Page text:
Better Listening Makes Better Humans on the International Day of Listening

Belle Plaine, MN, September 23, 2017 --( The goal is to create a world that listens more, listens better, and helps us all become better humans. That's the mission of the International Day of Listening, which takes place this year on Thursday, September 21, 2017. It's a day when people around the world are participating in activities that demonstrate the importance of listening and to help people practice better listening skills.

This one-day event is celebrated annually every third Thursday of September and is sponsored by the International Listening Association (ILA), a nonprofit organization since 1979 with members from 19 countries.

Sheila Bentley, a past-president of ILA and chair of the International Listening Day, invited the public to have listening interactions on that day ranging from "one-on-one conversations with friends and family to business or community meetings to governments and their citizens talking about mutual concerns."

Here are some examples of global listening events:

Jean Francois Mathieu‎, a Music Composer in Geneva Switzerland, recorded videos in both French and English languages with advice on how to prepare to listen and remove distractions. He described the Composer's Approach including his original music. A video series called "Ten Listening Tips" with a variety of speakers is available on the International Day of Listening website.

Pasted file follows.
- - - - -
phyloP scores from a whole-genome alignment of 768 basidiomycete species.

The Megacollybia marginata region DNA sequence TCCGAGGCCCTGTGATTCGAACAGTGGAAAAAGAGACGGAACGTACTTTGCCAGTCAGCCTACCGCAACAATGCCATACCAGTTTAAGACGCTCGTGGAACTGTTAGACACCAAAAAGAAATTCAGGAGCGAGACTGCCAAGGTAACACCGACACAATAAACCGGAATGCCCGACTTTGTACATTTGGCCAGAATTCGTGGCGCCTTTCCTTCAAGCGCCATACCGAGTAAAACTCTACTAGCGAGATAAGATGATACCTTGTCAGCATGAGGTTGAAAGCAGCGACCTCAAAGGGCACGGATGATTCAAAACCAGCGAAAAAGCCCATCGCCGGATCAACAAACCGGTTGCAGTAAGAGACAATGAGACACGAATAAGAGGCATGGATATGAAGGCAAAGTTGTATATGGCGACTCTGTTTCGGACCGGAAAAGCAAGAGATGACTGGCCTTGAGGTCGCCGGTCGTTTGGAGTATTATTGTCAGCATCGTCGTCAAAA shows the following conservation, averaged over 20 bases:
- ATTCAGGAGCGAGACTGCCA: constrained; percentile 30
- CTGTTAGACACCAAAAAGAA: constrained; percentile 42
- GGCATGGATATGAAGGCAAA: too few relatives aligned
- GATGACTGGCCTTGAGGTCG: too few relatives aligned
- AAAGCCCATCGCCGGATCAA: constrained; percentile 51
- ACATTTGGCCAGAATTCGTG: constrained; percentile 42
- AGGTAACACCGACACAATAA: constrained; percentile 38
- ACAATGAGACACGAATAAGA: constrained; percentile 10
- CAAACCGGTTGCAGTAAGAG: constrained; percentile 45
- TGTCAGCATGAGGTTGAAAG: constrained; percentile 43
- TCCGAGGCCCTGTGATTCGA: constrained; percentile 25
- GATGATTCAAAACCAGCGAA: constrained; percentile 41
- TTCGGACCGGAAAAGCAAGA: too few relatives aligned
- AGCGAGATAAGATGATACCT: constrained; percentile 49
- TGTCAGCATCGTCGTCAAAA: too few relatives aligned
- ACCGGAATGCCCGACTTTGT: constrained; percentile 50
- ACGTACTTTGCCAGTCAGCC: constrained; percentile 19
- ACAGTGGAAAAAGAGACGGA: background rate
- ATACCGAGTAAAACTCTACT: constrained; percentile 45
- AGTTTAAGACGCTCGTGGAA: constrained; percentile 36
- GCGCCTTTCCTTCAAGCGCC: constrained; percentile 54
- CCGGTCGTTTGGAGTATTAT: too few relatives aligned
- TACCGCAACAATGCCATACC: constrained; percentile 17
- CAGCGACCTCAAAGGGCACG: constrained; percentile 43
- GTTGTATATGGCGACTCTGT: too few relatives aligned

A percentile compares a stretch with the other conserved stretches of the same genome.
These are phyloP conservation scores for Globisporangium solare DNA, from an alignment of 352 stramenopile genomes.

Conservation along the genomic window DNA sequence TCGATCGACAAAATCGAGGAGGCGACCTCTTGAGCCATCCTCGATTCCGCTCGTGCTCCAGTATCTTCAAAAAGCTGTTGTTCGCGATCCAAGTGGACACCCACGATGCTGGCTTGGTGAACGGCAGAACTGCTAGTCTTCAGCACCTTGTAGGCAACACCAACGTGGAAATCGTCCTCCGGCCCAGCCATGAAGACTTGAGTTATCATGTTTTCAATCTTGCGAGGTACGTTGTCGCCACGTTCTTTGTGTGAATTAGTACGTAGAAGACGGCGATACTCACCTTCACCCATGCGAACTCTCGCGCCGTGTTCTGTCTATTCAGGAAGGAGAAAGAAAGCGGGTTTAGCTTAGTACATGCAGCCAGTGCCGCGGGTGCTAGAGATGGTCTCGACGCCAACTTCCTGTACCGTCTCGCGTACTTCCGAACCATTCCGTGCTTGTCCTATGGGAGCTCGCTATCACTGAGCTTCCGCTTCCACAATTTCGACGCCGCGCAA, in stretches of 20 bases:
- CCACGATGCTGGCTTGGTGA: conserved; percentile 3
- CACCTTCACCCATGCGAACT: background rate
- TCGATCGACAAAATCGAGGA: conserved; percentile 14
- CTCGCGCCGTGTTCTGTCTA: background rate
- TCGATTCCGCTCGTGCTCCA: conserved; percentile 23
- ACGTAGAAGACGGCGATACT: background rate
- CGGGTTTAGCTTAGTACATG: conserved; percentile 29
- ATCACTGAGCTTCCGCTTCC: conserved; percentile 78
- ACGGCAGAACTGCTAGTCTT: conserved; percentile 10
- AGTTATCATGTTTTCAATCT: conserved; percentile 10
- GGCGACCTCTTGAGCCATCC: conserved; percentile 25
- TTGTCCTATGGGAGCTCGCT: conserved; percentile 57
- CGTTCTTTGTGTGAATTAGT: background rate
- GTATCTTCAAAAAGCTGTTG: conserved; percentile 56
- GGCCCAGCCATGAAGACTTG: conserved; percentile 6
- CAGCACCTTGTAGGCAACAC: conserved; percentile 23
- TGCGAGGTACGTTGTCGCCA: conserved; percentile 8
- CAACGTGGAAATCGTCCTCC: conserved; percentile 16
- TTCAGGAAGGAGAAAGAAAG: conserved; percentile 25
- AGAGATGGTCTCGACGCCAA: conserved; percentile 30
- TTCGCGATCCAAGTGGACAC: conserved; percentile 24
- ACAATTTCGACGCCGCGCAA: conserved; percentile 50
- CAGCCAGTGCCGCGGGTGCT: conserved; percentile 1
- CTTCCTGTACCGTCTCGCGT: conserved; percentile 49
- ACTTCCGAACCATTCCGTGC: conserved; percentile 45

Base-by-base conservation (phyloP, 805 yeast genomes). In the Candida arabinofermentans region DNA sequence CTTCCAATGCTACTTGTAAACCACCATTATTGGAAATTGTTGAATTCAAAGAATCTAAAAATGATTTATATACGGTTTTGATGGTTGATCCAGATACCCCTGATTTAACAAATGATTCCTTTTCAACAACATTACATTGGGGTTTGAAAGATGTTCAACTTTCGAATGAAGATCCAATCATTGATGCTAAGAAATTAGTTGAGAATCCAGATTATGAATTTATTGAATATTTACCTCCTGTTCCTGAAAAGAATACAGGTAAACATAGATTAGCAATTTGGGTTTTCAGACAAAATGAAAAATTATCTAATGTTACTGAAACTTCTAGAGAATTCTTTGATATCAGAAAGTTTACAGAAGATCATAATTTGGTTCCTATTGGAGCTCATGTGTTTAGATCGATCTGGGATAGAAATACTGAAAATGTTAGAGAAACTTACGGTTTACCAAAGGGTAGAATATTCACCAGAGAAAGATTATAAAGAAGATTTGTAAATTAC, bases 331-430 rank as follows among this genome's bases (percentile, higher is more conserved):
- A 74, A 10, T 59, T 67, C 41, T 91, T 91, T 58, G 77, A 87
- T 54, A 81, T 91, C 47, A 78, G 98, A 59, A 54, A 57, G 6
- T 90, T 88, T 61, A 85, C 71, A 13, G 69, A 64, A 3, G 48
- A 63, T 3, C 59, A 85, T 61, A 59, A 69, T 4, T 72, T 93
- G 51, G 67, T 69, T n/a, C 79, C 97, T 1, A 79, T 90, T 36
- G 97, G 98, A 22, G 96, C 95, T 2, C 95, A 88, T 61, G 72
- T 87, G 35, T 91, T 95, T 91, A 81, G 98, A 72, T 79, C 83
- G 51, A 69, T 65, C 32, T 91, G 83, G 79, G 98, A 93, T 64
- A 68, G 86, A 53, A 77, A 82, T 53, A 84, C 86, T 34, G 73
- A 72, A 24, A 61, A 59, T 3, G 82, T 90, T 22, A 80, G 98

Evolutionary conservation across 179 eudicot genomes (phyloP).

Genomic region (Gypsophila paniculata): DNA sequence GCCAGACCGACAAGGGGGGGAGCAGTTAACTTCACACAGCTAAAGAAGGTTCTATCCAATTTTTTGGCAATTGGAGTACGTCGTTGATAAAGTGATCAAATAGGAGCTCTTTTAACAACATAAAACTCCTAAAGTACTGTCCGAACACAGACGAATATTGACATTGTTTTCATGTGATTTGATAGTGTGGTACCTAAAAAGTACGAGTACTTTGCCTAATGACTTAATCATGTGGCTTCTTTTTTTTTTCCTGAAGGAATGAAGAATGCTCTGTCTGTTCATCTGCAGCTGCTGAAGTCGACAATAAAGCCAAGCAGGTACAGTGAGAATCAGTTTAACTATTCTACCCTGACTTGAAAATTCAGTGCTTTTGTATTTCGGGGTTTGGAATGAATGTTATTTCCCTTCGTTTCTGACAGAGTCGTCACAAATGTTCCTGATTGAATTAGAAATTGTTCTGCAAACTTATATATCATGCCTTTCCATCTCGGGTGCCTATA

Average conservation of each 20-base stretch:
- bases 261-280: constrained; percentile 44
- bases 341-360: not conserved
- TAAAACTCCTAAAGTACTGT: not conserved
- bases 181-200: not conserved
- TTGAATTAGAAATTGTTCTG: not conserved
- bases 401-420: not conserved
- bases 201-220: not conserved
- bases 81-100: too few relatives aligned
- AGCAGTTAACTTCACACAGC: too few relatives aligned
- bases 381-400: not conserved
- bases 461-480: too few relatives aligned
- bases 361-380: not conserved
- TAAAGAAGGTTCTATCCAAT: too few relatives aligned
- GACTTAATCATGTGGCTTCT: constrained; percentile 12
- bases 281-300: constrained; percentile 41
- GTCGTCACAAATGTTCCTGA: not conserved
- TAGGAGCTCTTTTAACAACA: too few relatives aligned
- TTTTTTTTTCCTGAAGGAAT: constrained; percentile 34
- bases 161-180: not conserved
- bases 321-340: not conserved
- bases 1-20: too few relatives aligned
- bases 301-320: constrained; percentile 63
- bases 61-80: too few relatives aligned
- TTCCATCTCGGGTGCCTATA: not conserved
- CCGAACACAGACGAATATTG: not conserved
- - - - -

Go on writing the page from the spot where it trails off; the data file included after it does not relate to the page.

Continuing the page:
Elaine O'Mullane, Nursing Clinical Lecturer at Trinity College in Dublin, Ireland, presented a talk on the role of listening in delivering or receiving bad news. She challenged attendees to consider how to listen to those who annoy them. "Instead of giving that person a 'good talking to' (as they say in Ireland), give them a 'good listening to' and see what happens."

Kathy O'Brien, Organization Behavior Professor at Sasin Graduate Institute of Business in Bangkok, Thailand, discussed how to listen to be a better negotiator in her MBA class. "When you listen, you get insights into the other person's perspective. That helps you to understand your counterparty's motivators, concerns and goals. Speak to your counterparty's goals, and you'll find the negotiation goes a lot smoother than devoting all your airtime to talking about yours."

Laura Janusik, Communication Professor at Rockhurst University in Kansas City, Missouri, hosted three "listening cafés" at her home where she enjoyed having meals with over 30 friends and had face-to-face conversations without cell phones. She challenged people to have "no technology meals."

People are increasingly using technology every day that limits conversations and hurts relationships. To reverse this trend, the International Day of Listening reminds everyone to become better humans by becoming better listeners.

Visit the website for listening tips, resources, and activities.

For more information on the International Listening Association visit
International Listening Association
Sheila Bentley